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Re: Can You Have Alternating Third Person/First Person?

Post by AlexWolfe » November 19th, 2010, 1:50 pm

One fantastic example of alternating POV that hasn't been mentioned is The Winter of Our Discontent by Steinbeck because the alternating POV is essential to the story.

The opening chapters of the story are told in the third person. In the beginning, the reader sees an ostensibly jovial main character. He is constantly entertaining his wife with lewd jokes. He works at a grocery store, and jokingly delivers sermons to the food on the shelves. Every person that meets him thinks he's happy.

Then, a few chapters in, the POV switches to the first person, and the character is completely changed. Seeing things from his perspective, it becomes clear that his humor is a mask used to disguise how he feels maligned by the world around him.

One of the themes I found in the work is that it's very hard to truly know someone else. Steinbeck realized this and utilized the POV in way that enhanced this. In the book, the shifting POV was absolutely essential to the work. And that should be the ultimate barometer, not whether it's allowed or not.

Like others have mentioned, really ask yourself if changing the POV is worth it for the story. Is it worth possibly alienating the reader? Does it make the story better? Why? How would each scene changed if it were written in the other POV? If it's best in one POV for [insert reason here], write it that way and see what other people think. Worst case scenario, you re-write the scene with new understanding, and it'll be that much stronger.

Hope this helps.

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Re: Can You Have Alternating Third Person/First Person?

Post by bcomet » November 19th, 2010, 7:46 pm

This is very helpful. Thanks to all for this conversation.

The first person/third person POV switch is, to date, the most difficult structure I have wrestled a novel with.

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Re: Can You Have Alternating Third Person/First Person?

Post by bcomet » July 30th, 2011, 10:01 am

After a break, I am again continuing work on the WIP that has these complicated alternating positions.

Returning to this thread, I find, like many topics in this forum, that a topic continues to inform me as I move deeper into my experience with it.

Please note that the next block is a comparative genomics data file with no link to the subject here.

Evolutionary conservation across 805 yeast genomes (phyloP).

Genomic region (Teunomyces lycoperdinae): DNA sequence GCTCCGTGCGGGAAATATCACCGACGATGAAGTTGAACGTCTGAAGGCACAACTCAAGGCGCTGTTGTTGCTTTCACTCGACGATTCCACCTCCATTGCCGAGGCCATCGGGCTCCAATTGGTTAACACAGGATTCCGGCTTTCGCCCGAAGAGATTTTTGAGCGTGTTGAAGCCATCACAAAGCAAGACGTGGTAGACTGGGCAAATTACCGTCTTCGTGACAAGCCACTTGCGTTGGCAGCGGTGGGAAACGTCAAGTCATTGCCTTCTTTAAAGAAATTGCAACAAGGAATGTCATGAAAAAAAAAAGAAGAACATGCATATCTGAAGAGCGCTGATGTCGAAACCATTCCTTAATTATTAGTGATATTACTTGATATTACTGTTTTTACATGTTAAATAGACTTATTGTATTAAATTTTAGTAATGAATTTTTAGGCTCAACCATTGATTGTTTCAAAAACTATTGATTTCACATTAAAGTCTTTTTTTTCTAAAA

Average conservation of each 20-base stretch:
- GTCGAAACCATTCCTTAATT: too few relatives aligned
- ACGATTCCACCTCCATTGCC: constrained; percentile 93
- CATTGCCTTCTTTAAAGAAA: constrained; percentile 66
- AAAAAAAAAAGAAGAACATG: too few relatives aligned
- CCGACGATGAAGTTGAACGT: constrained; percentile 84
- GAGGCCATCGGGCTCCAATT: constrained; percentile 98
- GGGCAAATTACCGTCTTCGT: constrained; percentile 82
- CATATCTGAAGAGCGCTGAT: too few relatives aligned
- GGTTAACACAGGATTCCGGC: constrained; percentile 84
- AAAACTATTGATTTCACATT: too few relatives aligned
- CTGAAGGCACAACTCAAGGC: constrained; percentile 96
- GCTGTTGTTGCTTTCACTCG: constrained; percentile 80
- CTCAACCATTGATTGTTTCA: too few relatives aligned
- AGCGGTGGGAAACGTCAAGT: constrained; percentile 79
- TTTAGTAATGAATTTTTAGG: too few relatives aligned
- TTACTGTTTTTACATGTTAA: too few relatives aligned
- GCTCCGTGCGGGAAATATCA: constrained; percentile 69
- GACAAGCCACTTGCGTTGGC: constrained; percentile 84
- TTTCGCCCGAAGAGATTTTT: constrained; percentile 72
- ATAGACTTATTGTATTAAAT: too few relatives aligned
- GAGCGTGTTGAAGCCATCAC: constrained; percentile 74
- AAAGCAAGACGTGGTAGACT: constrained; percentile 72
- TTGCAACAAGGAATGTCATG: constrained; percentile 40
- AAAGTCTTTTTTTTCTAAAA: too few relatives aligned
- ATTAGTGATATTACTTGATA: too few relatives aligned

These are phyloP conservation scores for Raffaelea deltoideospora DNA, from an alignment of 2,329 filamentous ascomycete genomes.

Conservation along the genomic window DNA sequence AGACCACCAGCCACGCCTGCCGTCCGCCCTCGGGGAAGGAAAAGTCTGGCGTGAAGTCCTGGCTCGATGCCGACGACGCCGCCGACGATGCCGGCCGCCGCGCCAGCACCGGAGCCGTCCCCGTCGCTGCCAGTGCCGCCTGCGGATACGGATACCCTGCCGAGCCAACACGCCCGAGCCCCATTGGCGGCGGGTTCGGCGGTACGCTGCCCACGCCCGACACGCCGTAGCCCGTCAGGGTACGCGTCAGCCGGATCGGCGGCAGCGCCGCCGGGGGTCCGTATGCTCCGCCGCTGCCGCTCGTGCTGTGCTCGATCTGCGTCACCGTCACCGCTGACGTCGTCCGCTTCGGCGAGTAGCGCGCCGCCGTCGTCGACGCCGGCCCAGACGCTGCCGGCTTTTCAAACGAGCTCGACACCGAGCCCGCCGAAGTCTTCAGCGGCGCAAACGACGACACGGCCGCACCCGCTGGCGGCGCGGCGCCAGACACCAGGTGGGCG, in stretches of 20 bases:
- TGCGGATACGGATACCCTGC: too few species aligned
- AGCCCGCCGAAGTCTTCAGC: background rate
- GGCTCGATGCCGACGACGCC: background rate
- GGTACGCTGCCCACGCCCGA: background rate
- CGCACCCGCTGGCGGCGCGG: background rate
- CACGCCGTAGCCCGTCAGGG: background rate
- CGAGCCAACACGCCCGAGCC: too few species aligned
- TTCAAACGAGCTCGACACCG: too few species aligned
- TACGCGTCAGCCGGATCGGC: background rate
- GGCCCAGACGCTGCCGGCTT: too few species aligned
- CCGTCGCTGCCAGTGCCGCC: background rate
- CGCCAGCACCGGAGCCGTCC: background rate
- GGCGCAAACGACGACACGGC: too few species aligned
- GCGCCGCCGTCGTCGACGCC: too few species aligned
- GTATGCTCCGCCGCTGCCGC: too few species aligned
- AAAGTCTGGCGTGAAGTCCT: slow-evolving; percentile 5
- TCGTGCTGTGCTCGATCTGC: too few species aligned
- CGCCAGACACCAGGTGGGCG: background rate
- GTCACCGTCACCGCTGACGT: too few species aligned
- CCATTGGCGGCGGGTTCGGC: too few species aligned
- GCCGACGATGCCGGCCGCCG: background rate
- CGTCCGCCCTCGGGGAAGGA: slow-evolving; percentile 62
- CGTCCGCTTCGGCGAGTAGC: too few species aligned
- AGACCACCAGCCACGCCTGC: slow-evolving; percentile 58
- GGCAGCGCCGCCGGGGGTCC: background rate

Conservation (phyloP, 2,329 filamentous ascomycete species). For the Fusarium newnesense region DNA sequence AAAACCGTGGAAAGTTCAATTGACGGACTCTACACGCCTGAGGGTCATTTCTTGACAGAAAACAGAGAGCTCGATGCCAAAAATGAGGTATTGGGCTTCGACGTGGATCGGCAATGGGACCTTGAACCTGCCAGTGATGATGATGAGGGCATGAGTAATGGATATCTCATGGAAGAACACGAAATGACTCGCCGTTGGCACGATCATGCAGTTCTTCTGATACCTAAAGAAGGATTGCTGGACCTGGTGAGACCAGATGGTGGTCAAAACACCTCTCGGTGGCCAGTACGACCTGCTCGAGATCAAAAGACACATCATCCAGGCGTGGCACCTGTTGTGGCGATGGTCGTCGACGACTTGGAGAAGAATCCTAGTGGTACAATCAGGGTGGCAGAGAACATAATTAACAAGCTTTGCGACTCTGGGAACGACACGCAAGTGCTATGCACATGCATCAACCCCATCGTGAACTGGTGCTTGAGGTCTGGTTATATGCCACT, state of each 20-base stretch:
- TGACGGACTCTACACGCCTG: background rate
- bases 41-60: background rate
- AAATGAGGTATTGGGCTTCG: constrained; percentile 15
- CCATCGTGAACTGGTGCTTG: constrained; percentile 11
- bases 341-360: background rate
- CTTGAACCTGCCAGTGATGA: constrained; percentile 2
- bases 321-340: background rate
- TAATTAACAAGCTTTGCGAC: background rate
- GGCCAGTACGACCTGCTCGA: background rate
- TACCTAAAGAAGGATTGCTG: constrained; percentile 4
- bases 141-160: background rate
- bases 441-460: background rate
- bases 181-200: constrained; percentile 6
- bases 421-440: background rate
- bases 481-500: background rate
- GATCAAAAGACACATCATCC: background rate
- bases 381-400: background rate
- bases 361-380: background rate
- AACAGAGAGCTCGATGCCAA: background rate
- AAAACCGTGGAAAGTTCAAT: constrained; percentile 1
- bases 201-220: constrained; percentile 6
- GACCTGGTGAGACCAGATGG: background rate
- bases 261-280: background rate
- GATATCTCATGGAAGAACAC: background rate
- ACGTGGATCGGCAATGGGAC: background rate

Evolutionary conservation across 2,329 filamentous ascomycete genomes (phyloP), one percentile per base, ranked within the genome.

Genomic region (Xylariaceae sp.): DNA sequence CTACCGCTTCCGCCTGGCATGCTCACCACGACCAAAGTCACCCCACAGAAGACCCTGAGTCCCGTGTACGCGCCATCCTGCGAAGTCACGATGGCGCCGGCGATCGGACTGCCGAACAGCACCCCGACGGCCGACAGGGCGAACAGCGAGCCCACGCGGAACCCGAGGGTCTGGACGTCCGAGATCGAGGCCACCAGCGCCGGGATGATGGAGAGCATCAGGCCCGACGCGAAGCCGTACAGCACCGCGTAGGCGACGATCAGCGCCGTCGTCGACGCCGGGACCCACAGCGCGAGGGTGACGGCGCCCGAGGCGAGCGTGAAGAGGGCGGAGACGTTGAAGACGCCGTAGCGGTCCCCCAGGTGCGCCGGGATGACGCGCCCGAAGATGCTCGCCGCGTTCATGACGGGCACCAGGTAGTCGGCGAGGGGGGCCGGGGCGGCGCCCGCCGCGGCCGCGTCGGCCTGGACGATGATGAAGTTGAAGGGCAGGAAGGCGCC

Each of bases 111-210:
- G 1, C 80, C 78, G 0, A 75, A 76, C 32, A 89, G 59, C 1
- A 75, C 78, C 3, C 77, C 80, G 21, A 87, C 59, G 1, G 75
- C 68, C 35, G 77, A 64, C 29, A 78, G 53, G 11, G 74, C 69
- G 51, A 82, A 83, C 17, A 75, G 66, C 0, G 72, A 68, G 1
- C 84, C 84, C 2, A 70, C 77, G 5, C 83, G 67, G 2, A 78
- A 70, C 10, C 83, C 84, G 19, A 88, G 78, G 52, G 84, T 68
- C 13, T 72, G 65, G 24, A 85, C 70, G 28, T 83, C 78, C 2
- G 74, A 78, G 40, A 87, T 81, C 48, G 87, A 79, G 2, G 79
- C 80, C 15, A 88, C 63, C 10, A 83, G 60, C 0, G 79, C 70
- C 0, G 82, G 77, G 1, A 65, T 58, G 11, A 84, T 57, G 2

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Re: Can You Have Alternating Third Person/First Person?

Post by washingtonwriter1968 » August 2nd, 2011, 11:01 am

bcomet,
I am doing exactly what you are describing in my WIP I got some help with transitions from Polymorph. These are the rules I have set for myself. I do not switch POV until the beginning or end of a Chapter. I use a device that clearly indicates who is talking. Such as changing to a letter or journal format. I keep in mind that I must transition my reader to the coming change at the end of my first POV and third POV. and then back again.
Example:
Each party, continued to prepare for the experiment. The Witnesses of the Outer Veil turned their eyes toward the little insignificant twin towns of Sekiu-Clallam Bay to see how the experiment would play out and what the outcome would be for the people who lived there. Their focus sharpened to one human in particular; one human named Chavalah Una Martin. Each hoping to experience the event from her point of view; they tapped into her consciousness and watched.

Chapter one then begins with my MC's POV
Hope this has helped!
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MattLarkin
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Re: Can You Have Alternating Third Person/First Person?

Post by MattLarkin » August 2nd, 2011, 11:15 am

I've seen it done in the Night Watch series too. I like multiple POVs, but I find the change between third and first kind of jarring most of the time. Personal preference is usually that a novel should either be first person for one character all the way, or third person for serval all the way.

But if the story is done well, I am open to reading new ways.
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bcomet
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Re: Can You Have Alternating Third Person/First Person?

Post by bcomet » August 9th, 2011, 11:10 am

It's very challenging and a bit over my head, but that's the fun of it too, all the growing as a writer because I feel, in this story, it is needed to best write the story.